Charlie makes a comeback

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Slapstick comedy of the past still has the power to enchant and amuse the modern generation, writes SHERYL DIXIT

Cartoon by: Jesse Peacock

In an attempt to introduce a more refined form of humour into the lives of my young sons, I recently got them a DVD of Charlie Chaplin. Now the boys are charming and annoying in equal degrees, but some of their more unenduring virtues are to find anything relating to specific body parts absolutely hilarious. So they will laugh with abandon at fart noises, giggle with glee at burps and don’t even get me started with describing the pre-bath routine…
So I thought, if slapstick is their thing, the sight of an ill-dressed man with an ill-trimmed brush moustache, baggy pants, bowler hat and cane performing odd antics would be bound to take their minds off the scatological content that currently seems to dominate their young lives. A bit of innocent walking into doors, falling over feet and getting chased by baton-wielding cops would raise a few laughs. Charlie Chaplin and Laurel ‘n’ Hardy were a staple during my childhood and brought us hours of rib-cracking joy. And so, I brought home City Lights, one of Chaplin’s masterpieces, which at first, didn’t interest the boys at all. However, one evening after we had exhausted the superhero repertoire, I managed to convince them to watch it. With surprising and interesting results.
Now its been a while since I had watched the movie myself, and I was keen to rekindle some of that joy I had experienced when viewing it as a child. But like most plans that involve my two jokers, nothing went quite according to how I hoped it would. The beginning was innocent enough, but the first question I was asked was, “What are they saying, why can’t we hear them?” It took a while for me to get through a somewhat garbled explanation on the joys of silent movies, by which time, more questions followed.
“Why are those boys bullying him?”
“Is he smoking? Doesn’t he know that its bad for him?”
“Why is he looking at that girl like that?” This was a mannequin in a window, which Charlie was unashamedly ogling.
The questions continued.
“Why does that guy have a rope around his neck?”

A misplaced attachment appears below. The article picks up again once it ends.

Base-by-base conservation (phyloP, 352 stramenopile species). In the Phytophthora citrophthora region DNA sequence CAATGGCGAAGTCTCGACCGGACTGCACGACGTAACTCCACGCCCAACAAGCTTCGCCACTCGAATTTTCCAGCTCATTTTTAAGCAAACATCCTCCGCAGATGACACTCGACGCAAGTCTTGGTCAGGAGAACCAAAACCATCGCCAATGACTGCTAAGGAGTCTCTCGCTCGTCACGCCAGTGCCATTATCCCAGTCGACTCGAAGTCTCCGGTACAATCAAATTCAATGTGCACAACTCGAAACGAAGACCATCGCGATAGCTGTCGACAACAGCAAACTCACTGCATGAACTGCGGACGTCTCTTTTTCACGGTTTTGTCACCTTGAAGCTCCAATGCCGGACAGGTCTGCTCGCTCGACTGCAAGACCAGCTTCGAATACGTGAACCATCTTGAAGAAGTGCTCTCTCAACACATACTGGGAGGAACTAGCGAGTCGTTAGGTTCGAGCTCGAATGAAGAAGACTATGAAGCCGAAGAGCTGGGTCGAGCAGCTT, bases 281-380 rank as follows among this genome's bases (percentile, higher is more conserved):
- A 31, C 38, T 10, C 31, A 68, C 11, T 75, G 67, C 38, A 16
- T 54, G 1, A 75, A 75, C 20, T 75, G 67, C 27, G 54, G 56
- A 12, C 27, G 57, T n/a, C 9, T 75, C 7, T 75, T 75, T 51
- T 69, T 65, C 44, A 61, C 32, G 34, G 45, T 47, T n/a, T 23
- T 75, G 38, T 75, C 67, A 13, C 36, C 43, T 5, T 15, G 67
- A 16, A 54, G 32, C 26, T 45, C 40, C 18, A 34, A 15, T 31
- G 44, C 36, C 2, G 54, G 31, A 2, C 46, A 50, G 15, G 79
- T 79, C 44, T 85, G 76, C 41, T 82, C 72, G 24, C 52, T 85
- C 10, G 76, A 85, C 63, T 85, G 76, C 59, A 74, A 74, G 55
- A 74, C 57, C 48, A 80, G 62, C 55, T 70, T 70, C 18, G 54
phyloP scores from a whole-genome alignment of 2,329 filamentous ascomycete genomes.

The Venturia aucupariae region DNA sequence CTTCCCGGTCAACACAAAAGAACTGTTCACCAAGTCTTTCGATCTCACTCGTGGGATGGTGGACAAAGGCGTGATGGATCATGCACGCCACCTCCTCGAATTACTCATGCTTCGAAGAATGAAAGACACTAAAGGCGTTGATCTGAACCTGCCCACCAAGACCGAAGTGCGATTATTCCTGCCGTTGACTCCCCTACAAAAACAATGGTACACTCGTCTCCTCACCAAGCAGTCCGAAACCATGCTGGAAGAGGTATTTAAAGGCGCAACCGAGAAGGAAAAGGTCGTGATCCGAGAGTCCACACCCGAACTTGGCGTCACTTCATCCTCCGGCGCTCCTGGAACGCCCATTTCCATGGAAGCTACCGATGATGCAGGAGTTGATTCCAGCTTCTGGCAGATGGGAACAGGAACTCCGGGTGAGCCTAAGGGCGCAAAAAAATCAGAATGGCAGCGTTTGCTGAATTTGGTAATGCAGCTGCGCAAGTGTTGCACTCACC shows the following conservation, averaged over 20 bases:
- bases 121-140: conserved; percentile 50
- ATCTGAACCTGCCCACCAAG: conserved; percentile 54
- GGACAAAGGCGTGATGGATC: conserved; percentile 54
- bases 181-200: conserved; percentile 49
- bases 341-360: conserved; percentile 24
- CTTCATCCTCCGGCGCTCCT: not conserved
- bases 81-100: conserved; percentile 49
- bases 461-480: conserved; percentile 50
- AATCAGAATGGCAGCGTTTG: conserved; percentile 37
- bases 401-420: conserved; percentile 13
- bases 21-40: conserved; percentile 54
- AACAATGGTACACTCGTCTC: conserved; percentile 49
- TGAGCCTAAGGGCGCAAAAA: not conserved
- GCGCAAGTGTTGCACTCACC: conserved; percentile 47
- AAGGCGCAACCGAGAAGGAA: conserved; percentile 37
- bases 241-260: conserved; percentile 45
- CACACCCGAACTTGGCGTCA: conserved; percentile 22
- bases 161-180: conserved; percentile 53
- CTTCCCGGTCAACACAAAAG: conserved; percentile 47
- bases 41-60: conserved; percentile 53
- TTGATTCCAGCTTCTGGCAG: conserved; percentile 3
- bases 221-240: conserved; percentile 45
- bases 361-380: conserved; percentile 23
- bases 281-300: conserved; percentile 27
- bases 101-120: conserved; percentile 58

“Why is he driving, would he have a licence?”
“They have no seatbelts, that’s dangerous!”
“Are they drinking alcohol?”
“Why are they dancing so funny?”
By this time, the movie was exhausting me too, as my brain grappled to answer the barrage of questions that were being fired at me. And then came the scene where Charlie encounters the blind girl. “Oh no,” I thought, “I’m in for it now!” And I wasn’t disappointed!
Explaining the concept of the blind girl was tough work. Why she couldn’t see, how feeling would help her, how she would have to rely on her other senses…. Just as I thought I was getting somewhere, my younger one piped up, “but mum, she can’t speak either. See, I can’t hear her, can you?” I too, was speechless.
Another excruciating point of discussion was several scenes in which the actors appeared drunk as lords. “Is that how people behave when they’ve drunk beer?” asked one of them interestedly, possibly deducing that their dad’s consumption of the beverage is mostly harmless and insufficient, as he doesn’t exhibit the same abandon that they were viewing on the small screen! I didn’t answer that one…
Now through this, I have to admit that the movie had them riveted. They picked up the subtler nuances and laughed heartily at all the right times. We all particularly enjoyed the scene in the boxing ring as Chaplin, his opponent and the referee do an amazingly coordinated dance routine several times over. They laughed hugely and naturally, at the end of the movie, attempted the same thing between themselves with hilarious results.
Chaplin movies tend to have a fair bit of physical violence, with people getting into a scrum, chasing each other, tripping over, clouting over the head and the inevitable kicks in the backside in which the recipient (usually Charlie) catapults several inches in the air. There was an abundance of these scenes which caused immoderate and happy laughter, making me realise that there is indeed a wicked sense of enjoyment in someone else’s pain. And Chaplin himself is a virtuoso in enacting these scenes. Strangely, the next morning I found them on the lounge, feet entwined as they watched the entire movie again from start to finish, in silence and harmony!
Watching the movie made me realise that the boys do need to be exposed to some more of Chaplin’s art, and we’ll throw Laurel ‘n’ Hardy into the mix too. It will raise an enormous lot of questions again on the political and social correctness of the world we live in, but it will also give them a sense that the world can indeed, be a funny place. And I can only envisage the discussions that will ensue, about who will be Laurel and who will be Hardy, (a bit of a non-starter as they are both skinny) but they will, no doubt, find a compromise.
Besides, their attempts at emulating these great actors will keep us amused for a long, long time. So move over, Mr Bean and Spongebob Squarepants, real comedy’s making a comeback!

Sheryl Dixit
Sheryl Dixit
Reading, writing, parenting, amber ale – it's what she does and love. How normal is that!

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